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Richard Pryor: American Id
"This is not a biography of Richard Pryor," warns the opening line of Jason Bailey's new book, Richard Pryor: American Id. And, in the strictest sense of that term, this is true. American Id is a selective exploration of Pryor's work, as a stand-up comedian, as an actor, and even as a celebrity in television interviews. It eschews chronology for the most part and pinpoints themes that cropped up throughout his career. It attempts to track the development of those themes and to contextualize Pryor's often radical work within the greater American cultural landscape. While that description might make the book seem dryly academic, American Id is a fast, consistently entertaining read that not only appreciates its subject but connects some interesting dots along the way.
Now getting back to that "not a biography" thing. Richard Pryor was a comic who mined his own mindset and autobiography for material -- a rarer occurrence back in the '60s and '70s, when Pryor was breaking out -- so any discussion of his work is going to be inextricably linked to what happened to Pryor at that time. So by examining the comedy records and movies and Tonight Show appearances, Bailey ends up creating an (incomplete but) evocative portrait of the man. (Interestingly, one area he doesn't get into is Pryor's fascinatingly muddled attempt at a cinematic autobiography, Jo Jo Dancer, Your Life Is Calling.)
Bailey starts off in an unusual place, recounting what he deems "the most riveting footage of Richard Pryor," a 13-minute Youtube video in which Pryor, clearly high on cocaine, refuses to play nice with a local TV reporter and do a clean interview from the set of the film Stir Crazy. Instead, the comic perpetually cusses up a storm and lets his stream-of-consciousness lead him where it may, often to dark and angry corners of his mind. Bailey highlights a phrase Pryor uses in this interview -- "Richard Pryor would never do nothing y'all want" -- as essentially his book's thesis statement: Pryor reflected the culture, then he led the culture, then he just started cashing checks and smiling apologetically, but throughout it all he was completely free, bound only by what he wanted to do. (You can see Bailey read this opening preface in this book trailer.)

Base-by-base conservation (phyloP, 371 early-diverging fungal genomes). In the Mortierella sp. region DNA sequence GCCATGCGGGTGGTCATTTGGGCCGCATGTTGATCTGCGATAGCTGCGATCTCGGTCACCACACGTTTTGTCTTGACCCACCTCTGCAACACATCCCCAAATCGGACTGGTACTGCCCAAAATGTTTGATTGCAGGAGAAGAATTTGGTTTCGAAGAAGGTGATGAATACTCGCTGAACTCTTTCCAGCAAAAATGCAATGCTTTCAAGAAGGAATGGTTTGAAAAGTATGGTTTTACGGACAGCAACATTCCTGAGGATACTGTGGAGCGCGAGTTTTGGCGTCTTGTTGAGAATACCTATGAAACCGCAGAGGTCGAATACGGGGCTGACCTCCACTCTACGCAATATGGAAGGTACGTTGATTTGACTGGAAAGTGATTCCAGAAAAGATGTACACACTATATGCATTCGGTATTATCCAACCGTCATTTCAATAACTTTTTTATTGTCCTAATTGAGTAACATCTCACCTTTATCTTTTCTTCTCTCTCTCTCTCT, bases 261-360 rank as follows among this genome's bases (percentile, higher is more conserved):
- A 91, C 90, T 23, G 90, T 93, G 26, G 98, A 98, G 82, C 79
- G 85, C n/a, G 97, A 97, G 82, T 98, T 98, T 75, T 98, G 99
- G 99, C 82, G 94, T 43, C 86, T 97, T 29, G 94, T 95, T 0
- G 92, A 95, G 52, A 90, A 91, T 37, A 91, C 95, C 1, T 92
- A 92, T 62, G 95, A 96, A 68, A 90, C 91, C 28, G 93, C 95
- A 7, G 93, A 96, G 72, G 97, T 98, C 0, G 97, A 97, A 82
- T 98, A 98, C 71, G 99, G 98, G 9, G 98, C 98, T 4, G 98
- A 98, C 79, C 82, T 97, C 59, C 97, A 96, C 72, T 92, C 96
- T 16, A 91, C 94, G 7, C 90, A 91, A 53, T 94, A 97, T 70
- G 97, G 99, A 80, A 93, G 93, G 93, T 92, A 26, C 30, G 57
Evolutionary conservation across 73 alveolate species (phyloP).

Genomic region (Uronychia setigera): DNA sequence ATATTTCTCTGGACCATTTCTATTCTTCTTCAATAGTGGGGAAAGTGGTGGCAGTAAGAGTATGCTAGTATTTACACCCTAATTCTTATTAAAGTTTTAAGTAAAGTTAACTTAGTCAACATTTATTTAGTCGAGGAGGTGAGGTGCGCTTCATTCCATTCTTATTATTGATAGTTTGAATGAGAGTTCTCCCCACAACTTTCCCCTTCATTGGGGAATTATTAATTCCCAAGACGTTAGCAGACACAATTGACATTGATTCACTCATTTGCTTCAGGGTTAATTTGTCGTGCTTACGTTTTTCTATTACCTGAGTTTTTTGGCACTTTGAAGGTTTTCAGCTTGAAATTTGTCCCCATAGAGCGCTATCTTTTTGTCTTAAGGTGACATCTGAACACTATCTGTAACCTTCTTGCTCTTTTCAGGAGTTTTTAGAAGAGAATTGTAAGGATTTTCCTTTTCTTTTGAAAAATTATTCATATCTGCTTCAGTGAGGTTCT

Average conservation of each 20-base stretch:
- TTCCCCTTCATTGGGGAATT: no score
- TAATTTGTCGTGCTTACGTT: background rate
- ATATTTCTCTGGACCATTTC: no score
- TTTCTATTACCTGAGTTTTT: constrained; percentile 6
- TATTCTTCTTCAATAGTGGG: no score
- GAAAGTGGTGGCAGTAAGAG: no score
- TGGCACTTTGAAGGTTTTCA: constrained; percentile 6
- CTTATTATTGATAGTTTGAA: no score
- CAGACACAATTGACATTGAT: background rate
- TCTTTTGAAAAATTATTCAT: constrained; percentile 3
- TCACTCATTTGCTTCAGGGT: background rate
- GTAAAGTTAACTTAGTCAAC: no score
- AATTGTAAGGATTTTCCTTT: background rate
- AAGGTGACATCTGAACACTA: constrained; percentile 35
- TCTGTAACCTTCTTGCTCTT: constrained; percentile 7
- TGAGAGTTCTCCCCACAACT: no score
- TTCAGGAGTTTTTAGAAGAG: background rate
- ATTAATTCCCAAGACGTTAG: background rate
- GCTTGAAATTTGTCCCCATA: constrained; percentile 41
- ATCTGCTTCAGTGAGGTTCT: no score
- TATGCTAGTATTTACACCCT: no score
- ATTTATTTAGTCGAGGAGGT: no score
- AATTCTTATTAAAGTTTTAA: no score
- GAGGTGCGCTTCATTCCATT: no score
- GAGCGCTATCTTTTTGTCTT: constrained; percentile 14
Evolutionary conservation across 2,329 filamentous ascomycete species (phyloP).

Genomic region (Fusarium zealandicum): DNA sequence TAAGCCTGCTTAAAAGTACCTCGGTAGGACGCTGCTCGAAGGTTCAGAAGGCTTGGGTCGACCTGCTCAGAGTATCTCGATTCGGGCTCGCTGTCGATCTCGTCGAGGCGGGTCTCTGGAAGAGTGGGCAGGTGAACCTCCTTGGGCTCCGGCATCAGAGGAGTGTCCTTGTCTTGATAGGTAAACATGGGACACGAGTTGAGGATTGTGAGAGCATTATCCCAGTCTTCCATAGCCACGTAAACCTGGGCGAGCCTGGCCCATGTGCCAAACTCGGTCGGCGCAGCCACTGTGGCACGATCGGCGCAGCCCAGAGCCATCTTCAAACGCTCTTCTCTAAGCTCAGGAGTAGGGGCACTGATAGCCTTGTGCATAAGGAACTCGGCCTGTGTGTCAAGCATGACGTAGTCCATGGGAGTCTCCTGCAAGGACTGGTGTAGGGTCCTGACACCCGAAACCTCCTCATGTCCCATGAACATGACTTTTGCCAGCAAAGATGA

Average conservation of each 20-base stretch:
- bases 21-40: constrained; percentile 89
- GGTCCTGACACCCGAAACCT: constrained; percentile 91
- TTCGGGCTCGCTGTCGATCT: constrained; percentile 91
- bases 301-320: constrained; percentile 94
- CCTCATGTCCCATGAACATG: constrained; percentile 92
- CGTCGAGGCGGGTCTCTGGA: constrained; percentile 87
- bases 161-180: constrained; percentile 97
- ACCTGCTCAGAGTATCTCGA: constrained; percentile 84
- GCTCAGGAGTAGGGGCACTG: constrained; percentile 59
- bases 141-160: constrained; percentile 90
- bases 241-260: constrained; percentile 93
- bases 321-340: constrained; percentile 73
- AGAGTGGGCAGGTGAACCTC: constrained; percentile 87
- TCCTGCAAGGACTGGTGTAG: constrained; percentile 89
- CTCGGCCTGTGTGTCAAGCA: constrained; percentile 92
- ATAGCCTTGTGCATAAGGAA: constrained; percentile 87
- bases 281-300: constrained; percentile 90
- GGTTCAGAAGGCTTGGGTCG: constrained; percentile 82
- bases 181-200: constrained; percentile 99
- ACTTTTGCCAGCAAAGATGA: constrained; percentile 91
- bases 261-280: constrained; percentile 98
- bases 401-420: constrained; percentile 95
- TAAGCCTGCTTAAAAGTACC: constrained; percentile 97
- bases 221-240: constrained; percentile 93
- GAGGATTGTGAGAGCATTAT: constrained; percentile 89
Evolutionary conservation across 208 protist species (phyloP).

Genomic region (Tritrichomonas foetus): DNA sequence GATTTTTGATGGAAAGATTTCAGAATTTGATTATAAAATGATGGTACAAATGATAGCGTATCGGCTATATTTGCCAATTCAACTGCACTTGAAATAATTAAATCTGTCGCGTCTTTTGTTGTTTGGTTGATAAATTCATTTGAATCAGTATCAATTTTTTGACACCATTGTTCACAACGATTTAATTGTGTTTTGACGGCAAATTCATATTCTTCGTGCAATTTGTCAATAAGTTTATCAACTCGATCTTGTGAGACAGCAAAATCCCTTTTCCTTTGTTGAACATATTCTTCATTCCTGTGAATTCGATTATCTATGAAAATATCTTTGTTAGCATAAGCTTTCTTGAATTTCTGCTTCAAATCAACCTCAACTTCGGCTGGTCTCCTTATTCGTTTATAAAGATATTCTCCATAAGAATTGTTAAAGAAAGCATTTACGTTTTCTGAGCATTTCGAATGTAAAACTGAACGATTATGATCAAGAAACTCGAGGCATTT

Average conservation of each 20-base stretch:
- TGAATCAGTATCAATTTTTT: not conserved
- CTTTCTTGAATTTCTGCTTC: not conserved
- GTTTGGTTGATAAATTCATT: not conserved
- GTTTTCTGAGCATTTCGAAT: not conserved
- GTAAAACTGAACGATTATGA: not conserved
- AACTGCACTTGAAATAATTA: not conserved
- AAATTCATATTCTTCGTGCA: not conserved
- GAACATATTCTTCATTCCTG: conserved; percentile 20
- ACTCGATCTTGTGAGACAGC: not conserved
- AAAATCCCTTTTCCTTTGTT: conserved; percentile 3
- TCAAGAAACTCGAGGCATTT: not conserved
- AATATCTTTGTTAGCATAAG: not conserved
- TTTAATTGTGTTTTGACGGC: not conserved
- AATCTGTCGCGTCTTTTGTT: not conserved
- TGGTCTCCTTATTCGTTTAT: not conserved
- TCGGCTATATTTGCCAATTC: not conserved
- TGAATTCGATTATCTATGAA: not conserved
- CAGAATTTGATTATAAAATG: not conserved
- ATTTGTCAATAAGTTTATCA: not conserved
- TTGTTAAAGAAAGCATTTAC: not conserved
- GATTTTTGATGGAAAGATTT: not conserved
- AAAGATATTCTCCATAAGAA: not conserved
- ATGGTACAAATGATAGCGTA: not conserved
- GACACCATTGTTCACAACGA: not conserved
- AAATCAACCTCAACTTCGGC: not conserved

After Bailey's account of this "cry for help" interview (taped a few short months before Pryor attempted suicide by lighting himself on fire), he circles around Pryor and looks at him from a number of different angles. He uses two talk show appearances to demonstrate the difference between old-school comedians' approach to their audiences and Pryor's warmer and more open attitude. He uses recently released outtakes from Live on the Sunset Strip and a bunch of unsanctioned albums from Laff records as a gateway into understanding Pryor's relationship to his vulnerability onstage and the way he could use it as an ingratiating tool or how -- during that Sunset Strip recording -- it almost ate him alive. Bailey explores the way he took material honed in black comedy clubs and found a way to do it for white audiences without watering it down. He explores the deep cultural roots of Pryor's old man character, Mudbone.
The book closes with two sections about two powerful forces (somewhat linked) in Pryor's work and life: drugs and money. Bailey highlights the many junkie characters that Pryor has played -- in his stand-up act, in movies like Lady Sings the Blues, in a fascinating vignette from a Lily Tomlin TV special -- and the full-blooded humanity with which he invests each one of them; heroin might not have been his poison of choice, but Pryor was an addict and expressed a significant piece of his soul through these characters. And then that habit -- and the fear of going broke from it -- seemingly pushed Pryor into making a decades worth of mediocre-to-awful movies, including the unintentionally meta The Toy, in which Pryor demeans himself for a white man's money both within the story and in the real world by making the film.
American Id is well-researched and smartly argued, written in an appealing conversational tone. At a dense but concise 82 pages (not counting end notes), the book can be enjoyed in under two hours, but I wouldn't be surprised if American Id inspires readers to revisit Richard Pryor's work and then re-read Jason Bailey's analysis all over again. That was certainly my first impulse as soon as I finished.
Justin Remer is a filmmaker, oddball musician, and frequent wearer of beards. His new single, Don\'t Depend on Me, is now available to stream or download on Bandcamp, Spotify, Amazon, Apple, and wherever else fine music is enjoyed.